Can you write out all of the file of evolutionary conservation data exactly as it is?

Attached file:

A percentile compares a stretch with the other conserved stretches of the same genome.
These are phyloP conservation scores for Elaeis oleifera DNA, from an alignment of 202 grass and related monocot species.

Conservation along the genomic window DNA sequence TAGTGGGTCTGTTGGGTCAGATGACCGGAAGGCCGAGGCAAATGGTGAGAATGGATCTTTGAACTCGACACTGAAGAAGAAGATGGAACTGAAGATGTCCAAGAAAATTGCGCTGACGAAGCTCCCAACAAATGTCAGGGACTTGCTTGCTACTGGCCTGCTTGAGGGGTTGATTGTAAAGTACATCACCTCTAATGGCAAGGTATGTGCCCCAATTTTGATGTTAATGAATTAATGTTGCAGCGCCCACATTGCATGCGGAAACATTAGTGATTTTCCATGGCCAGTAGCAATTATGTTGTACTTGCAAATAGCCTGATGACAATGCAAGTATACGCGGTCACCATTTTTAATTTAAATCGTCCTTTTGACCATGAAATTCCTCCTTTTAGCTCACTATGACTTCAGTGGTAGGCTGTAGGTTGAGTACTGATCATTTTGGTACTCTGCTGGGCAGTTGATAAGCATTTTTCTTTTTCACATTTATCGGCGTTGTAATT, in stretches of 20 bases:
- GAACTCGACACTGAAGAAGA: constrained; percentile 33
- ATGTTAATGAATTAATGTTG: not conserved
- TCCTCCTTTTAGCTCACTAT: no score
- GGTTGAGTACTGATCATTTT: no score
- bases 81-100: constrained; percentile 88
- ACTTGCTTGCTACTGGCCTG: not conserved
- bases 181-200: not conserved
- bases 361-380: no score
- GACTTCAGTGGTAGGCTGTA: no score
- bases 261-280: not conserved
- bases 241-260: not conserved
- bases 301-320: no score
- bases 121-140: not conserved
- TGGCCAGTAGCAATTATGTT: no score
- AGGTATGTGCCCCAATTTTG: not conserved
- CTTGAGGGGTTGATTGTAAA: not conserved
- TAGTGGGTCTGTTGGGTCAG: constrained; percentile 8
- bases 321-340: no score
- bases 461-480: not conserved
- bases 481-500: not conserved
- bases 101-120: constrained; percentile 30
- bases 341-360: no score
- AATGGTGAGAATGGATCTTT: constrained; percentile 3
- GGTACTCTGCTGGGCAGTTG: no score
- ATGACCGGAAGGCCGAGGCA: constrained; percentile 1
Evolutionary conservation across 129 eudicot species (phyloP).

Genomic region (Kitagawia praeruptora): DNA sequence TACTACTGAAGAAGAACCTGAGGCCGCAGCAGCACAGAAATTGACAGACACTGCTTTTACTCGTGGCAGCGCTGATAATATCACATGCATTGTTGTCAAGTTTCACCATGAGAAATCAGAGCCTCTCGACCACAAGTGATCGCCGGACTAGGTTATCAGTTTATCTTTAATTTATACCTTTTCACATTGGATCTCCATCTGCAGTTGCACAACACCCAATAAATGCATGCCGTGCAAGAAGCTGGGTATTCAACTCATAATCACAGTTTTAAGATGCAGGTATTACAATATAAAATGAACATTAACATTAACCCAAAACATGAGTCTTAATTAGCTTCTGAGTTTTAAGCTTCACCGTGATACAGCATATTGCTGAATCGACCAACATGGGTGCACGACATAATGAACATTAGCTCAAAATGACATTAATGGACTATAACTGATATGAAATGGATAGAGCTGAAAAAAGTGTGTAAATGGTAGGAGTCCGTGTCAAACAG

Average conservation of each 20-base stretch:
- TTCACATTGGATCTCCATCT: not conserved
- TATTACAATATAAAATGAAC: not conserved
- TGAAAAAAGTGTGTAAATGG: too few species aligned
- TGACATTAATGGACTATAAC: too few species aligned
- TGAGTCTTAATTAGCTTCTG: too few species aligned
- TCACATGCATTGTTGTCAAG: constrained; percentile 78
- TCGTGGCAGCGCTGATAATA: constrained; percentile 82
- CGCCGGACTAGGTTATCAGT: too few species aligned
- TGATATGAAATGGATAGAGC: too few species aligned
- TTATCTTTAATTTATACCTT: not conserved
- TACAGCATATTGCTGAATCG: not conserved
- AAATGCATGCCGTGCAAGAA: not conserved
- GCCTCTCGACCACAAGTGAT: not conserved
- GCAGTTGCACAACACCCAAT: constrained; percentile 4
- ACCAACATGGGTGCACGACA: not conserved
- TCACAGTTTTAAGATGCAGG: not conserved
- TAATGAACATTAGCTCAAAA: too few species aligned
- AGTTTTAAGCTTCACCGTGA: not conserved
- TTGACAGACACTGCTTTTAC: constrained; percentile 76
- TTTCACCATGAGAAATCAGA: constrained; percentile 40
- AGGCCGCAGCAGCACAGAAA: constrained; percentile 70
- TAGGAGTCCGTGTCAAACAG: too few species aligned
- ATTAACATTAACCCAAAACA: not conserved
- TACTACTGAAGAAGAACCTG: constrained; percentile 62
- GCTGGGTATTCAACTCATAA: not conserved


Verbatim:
A percentile compares a stretch with the other conserved stretches of the same genome.
These are phyloP conservation scores for Elaeis oleifera DNA, from an alignment of 202 grass and related monocot species.

Conservation along the genomic window DNA sequence TAGTGGGTCTGTTGGGTCAGATGACCGGAAGGCCGAGGCAAATGGTGAGAATGGATCTTTGAACTCGACACTGAAGAAGAAGATGGAACTGAAGATGTCCAAGAAAATTGCGCTGACGAAGCTCCCAACAAATGTCAGGGACTTGCTTGCTACTGGCCTGCTTGAGGGGTTGATTGTAAAGTACATCACCTCTAATGGCAAGGTATGTGCCCCAATTTTGATGTTAATGAATTAATGTTGCAGCGCCCACATTGCATGCGGAAACATTAGTGATTTTCCATGGCCAGTAGCAATTATGTTGTACTTGCAAATAGCCTGATGACAATGCAAGTATACGCGGTCACCATTTTTAATTTAAATCGTCCTTTTGACCATGAAATTCCTCCTTTTAGCTCACTATGACTTCAGTGGTAGGCTGTAGGTTGAGTACTGATCATTTTGGTACTCTGCTGGGCAGTTGATAAGCATTTTTCTTTTTCACATTTATCGGCGTTGTAATT, in stretches of 20 bases:
- GAACTCGACACTGAAGAAGA: constrained; percentile 33
- ATGTTAATGAATTAATGTTG: not conserved
- TCCTCCTTTTAGCTCACTAT: no score
- GGTTGAGTACTGATCATTTT: no score
- bases 81-100: constrained; percentile 88
- ACTTGCTTGCTACTGGCCTG: not conserved
- bases 181-200: not conserved
- bases 361-380: no score
- GACTTCAGTGGTAGGCTGTA: no score
- bases 261-280: not conserved
- bases 241-260: not conserved
- bases 301-320: no score
- bases 121-140: not conserved
- TGGCCAGTAGCAATTATGTT: no score
- AGGTATGTGCCCCAATTTTG: not conserved
- CTTGAGGGGTTGATTGTAAA: not conserved
- TAGTGGGTCTGTTGGGTCAG: constrained; percentile 8
- bases 321-340: no score
- bases 461-480: not conserved
- bases 481-500: not conserved
- bases 101-120: constrained; percentile 30
- bases 341-360: no score
- AATGGTGAGAATGGATCTTT: constrained; percentile 3
- GGTACTCTGCTGGGCAGTTG: no score
- ATGACCGGAAGGCCGAGGCA: constrained; percentile 1
Evolutionary conservation across 129 eudicot species (phyloP).

Genomic region (Kitagawia praeruptora): DNA sequence TACTACTGAAGAAGAACCTGAGGCCGCAGCAGCACAGAAATTGACAGACACTGCTTTTACTCGTGGCAGCGCTGATAATATCACATGCATTGTTGTCAAGTTTCACCATGAGAAATCAGAGCCTCTCGACCACAAGTGATCGCCGGACTAGGTTATCAGTTTATCTTTAATTTATACCTTTTCACATTGGATCTCCATCTGCAGTTGCACAACACCCAATAAATGCATGCCGTGCAAGAAGCTGGGTATTCAACTCATAATCACAGTTTTAAGATGCAGGTATTACAATATAAAATGAACATTAACATTAACCCAAAACATGAGTCTTAATTAGCTTCTGAGTTTTAAGCTTCACCGTGATACAGCATATTGCTGAATCGACCAACATGGGTGCACGACATAATGAACATTAGCTCAAAATGACATTAATGGACTATAACTGATATGAAATGGATAGAGCTGAAAAAAGTGTGTAAATGGTAGGAGTCCGTGTCAAACAG

Average conservation of each 20-base stretch:
- TTCACATTGGATCTCCATCT: not conserved
- TATTACAATATAAAATGAAC: not conserved
- TGAAAAAAGTGTGTAAATGG: too few species aligned
- TGACATTAATGGACTATAAC: too few species aligned
- TGAGTCTTAATTAGCTTCTG: too few species aligned
- TCACATGCATTGTTGTCAAG: constrained; percentile 78
- TCGTGGCAGCGCTGATAATA: constrained; percentile 82
- CGCCGGACTAGGTTATCAGT: too few species aligned
- TGATATGAAATGGATAGAGC: too few species aligned
- TTATCTTTAATTTATACCTT: not conserved
- TACAGCATATTGCTGAATCG: not conserved
- AAATGCATGCCGTGCAAGAA: not conserved
- GCCTCTCGACCACAAGTGAT: not conserved
- GCAGTTGCACAACACCCAAT: constrained; percentile 4
- ACCAACATGGGTGCACGACA: not conserved
- TCACAGTTTTAAGATGCAGG: not conserved
- TAATGAACATTAGCTCAAAA: too few species aligned
- AGTTTTAAGCTTCACCGTGA: not conserved
- TTGACAGACACTGCTTTTAC: constrained; percentile 76
- TTTCACCATGAGAAATCAGA: constrained; percentile 40
- AGGCCGCAGCAGCACAGAAA: constrained; percentile 70
- TAGGAGTCCGTGTCAAACAG: too few species aligned
- ATTAACATTAACCCAAAACA: not conserved
- TACTACTGAAGAAGAACCTG: constrained; percentile 62
- GCTGGGTATTCAACTCATAA: not conserved